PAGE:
The duty to procure coverage standard, i.e., the standard of care an agency must abide by depends on many factors and each case is different. In general, just as you have learned in your E&O classes, your standard depends on whether you generally complied with your client's request and a few other basic obligations UNLESS you create a "special" relationship. A "special" relationship can be created and is created by specific actions that vary from court to court, but a key consistent way to create a "special" relationship is by advertising you are "special." As the authors of Understanding Insurance Law state, "An individual who holds himself out as having professional expertise in a given field is expected to conduct her affairs in the manner expected of similar professionals." In other words, if you tell the world you are a risk manager, clients have full reason to believe you are as knowledgeable and capable as any third-party risk manager or a person who has a risk management degree or others in that area. If you are really nothing more than a producer selling insurance, you almost certainly are not up to that standard. You may be a sitting duck for an E&O claim.
The question will likely revolve around this, "Would a real risk manager have asked the questions required to identify the insurance coverages for which the client's risk variables needed a solution?" The only possible way to do this is with some version of a coverage checklist and I've found almost none of these so-called risk managers use a coverage checklist.
The next factor is that if you call yourself a risk manager, you are a risk manager to all your clients, not just the clients you like. You arguably owe risk management advice to the $500 account holder at the same level you owe to the client paying $50,000 in commissions. Does your business card give the title, "Risk Manager -- but only if you pay me more than $10,000 -- otherwise I'm just an agent." What the courts have generally ruled in non-legal terms and just to get to the point is this, "You can’t advertise something you are not and get away with it in an E&O situation." This is pretty simple. You may not like this conclusion but arguing against reality and a completely reasonable position is only for those with little brains.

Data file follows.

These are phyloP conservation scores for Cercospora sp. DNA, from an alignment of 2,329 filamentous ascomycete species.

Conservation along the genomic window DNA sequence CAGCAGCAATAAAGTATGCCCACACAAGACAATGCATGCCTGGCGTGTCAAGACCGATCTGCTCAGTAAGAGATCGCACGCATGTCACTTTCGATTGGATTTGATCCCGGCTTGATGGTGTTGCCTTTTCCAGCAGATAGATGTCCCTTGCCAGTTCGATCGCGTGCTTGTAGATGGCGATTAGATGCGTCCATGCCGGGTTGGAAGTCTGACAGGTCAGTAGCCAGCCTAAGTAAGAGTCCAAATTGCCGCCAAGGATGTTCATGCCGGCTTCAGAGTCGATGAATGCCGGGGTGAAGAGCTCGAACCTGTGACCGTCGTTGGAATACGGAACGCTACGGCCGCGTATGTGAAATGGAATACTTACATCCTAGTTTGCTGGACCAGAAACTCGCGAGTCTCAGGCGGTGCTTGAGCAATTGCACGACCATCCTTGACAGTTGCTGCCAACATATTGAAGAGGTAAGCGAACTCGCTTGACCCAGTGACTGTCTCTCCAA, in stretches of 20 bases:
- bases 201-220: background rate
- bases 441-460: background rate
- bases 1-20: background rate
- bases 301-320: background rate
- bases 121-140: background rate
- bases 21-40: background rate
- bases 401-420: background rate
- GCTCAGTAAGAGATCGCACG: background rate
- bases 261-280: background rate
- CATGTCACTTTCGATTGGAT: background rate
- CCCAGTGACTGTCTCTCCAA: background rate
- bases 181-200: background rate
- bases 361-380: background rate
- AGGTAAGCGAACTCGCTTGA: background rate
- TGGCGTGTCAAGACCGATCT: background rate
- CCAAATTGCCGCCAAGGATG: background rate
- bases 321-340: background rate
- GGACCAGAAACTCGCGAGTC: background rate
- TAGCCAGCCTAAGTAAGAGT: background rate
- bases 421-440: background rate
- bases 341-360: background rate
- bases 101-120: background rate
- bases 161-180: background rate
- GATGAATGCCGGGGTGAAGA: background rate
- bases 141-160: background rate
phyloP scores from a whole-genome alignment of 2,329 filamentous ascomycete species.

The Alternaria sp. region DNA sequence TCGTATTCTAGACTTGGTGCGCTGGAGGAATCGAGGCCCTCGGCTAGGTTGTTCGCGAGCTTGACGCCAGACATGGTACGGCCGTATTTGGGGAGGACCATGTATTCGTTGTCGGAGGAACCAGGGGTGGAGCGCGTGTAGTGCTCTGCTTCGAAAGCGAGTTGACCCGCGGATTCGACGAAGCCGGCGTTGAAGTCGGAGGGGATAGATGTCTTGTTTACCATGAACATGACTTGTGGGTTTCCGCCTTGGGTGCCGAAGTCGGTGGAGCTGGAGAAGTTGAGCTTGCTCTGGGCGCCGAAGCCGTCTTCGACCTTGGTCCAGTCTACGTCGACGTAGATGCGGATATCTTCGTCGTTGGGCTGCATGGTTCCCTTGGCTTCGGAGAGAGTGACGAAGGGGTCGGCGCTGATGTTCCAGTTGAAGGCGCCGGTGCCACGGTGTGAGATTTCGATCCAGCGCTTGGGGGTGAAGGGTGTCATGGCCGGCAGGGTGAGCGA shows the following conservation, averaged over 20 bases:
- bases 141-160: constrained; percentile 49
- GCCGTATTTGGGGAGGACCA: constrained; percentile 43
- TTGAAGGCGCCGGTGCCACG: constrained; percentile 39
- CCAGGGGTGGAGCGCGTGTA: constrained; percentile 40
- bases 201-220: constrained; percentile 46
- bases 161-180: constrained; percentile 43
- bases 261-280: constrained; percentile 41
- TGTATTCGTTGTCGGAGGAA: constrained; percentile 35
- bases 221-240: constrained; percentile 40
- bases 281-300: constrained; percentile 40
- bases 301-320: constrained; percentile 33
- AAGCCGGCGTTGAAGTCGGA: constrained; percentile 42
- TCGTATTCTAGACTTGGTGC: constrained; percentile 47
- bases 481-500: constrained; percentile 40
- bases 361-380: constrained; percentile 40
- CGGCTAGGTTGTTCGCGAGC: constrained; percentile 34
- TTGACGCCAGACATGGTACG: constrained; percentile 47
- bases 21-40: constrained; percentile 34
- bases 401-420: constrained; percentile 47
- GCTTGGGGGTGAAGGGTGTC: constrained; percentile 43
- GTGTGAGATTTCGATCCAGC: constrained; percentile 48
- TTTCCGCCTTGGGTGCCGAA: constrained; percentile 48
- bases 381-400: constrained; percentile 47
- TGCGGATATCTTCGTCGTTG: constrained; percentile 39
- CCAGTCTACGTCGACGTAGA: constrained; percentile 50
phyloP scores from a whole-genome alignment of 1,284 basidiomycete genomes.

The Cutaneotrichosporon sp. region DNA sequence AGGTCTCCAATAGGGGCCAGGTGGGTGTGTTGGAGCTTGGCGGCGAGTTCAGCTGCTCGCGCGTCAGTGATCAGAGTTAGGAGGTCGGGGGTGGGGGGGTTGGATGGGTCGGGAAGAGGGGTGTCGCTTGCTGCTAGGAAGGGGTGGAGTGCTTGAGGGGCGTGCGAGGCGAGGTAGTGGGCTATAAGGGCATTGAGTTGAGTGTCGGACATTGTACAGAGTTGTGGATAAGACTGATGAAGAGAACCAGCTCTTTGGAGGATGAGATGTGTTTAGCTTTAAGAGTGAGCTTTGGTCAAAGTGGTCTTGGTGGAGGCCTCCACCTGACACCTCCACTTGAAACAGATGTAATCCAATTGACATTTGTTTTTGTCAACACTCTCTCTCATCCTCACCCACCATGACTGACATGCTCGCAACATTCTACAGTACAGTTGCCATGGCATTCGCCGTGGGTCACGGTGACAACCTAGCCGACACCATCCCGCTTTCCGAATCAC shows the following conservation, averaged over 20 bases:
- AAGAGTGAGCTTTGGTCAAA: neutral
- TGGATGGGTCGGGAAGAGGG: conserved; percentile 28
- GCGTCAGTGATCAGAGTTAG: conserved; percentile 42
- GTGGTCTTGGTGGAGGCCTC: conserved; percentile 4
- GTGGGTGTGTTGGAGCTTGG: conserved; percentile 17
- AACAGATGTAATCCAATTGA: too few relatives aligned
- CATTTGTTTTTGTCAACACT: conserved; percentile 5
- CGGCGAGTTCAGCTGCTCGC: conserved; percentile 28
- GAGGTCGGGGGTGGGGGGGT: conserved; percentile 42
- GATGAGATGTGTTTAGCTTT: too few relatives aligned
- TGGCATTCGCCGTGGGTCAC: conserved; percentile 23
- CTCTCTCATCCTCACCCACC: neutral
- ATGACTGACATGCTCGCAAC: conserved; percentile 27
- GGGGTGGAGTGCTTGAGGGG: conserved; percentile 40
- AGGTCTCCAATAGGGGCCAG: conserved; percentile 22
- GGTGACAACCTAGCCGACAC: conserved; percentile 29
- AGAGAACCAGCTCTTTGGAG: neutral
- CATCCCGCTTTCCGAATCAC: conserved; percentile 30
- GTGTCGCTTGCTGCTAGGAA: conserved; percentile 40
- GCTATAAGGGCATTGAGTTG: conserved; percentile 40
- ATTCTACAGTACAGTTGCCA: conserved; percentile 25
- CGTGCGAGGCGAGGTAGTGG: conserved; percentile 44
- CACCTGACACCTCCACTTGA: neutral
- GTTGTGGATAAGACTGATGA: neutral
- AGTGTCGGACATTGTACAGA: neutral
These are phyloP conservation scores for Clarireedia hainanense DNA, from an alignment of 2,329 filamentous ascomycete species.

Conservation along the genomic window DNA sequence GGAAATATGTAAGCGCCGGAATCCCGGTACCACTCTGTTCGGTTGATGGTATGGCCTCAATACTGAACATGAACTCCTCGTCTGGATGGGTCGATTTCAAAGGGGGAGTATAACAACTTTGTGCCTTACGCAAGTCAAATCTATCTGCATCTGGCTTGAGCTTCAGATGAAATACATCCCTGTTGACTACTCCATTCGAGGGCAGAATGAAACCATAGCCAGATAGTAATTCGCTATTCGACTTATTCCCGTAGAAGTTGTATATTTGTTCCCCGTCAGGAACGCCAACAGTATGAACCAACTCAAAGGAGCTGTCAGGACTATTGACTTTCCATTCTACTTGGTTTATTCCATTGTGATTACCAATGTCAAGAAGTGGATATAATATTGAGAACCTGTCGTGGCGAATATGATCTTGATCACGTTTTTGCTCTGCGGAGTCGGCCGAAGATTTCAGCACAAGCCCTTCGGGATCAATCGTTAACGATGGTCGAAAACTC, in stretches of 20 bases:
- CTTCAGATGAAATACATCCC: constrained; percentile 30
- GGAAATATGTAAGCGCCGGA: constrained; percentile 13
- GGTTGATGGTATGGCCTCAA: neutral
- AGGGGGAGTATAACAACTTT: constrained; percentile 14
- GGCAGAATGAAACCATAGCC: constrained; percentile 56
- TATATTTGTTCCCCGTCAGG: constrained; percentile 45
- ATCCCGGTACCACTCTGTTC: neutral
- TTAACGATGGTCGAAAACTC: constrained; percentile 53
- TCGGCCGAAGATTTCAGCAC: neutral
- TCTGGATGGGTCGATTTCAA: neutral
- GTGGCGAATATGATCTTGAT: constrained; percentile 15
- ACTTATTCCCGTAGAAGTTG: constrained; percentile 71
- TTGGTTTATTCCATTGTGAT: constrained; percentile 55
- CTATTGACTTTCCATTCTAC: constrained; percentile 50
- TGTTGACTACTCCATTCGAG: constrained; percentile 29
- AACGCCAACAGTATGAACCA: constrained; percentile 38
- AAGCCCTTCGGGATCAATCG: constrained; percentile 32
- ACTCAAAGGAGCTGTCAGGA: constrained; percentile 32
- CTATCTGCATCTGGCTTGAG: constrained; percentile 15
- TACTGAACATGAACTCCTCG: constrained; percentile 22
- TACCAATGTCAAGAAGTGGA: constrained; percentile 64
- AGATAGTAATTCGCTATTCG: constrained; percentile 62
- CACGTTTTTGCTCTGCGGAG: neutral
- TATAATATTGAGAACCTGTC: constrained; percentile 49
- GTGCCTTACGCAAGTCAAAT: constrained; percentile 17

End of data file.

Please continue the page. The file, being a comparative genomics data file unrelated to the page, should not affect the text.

If you want to be a true risk manager, which is admirable, it requires a lot of work and considerable knowledge. Furthermore, you must spend more time with your clients than almost any regular producers are used to doing outside of golf courses. Taking the time to really learn about your clients' needs and matching those needs to applicable coverages and other risk management solutions requires roughly two to ten times more hours per client. I hear most producers advising that their clients will not spend time with them. That is obviously true for many clients, but to some degree when clients do not want to spend time with their "risk manager," what are they really communicating?
If they won't spend time getting your professional risk management advice, from an E&O perspective, you probably should send a letter or email confirming you are not acting as a risk manager for them because it is impossible to be a risk manager without spending time with a client.
True risk management generally falls outside the duties of a regular agent. Therefore, if providing true risk management advisory services, a question then arises as to whether rebating is involved, not that many insurance departments care much any longer, but for rules followers this may be important. Fees are also a factor and potentially a great new revenue source if the risk management is real.
Real risk management is a phenomenal service. It is a service that brings considerable good to the world and the best risk managers can make great incomes. A win-win scenario exists which is rare in this world today. The absolute only way in which a person can be a true risk manager is to first learn insurance deeply and second, spend time with your clients to learn their exposures. An amateur risk manager is oxymoronic which is why these people are easy targets for E&O claims.
Amateur vs. professional is the equivalent of a zero or a one in programming. A grey area does not really exist even if your sales consultant promises you otherwise. It is your choice. Will you become the true professional or continue to just be an agent? Neither is right or wrong -- just don't advertise you're something you're not.
(1) 682 N.E. 2d 972 (N.Y. 1997). As quoted in Understanding Insurance Law, 6th Edition 2020.
NOTE: The information provided herein is intended for educational and informational purposes only and it represents only the views of the authors. It is not a recommendation that a particular course of action be followed. Burand & Associates, LLC and Chris Burand assume, and will have, no responsibility for liability or damage which may result from the use of any of this information.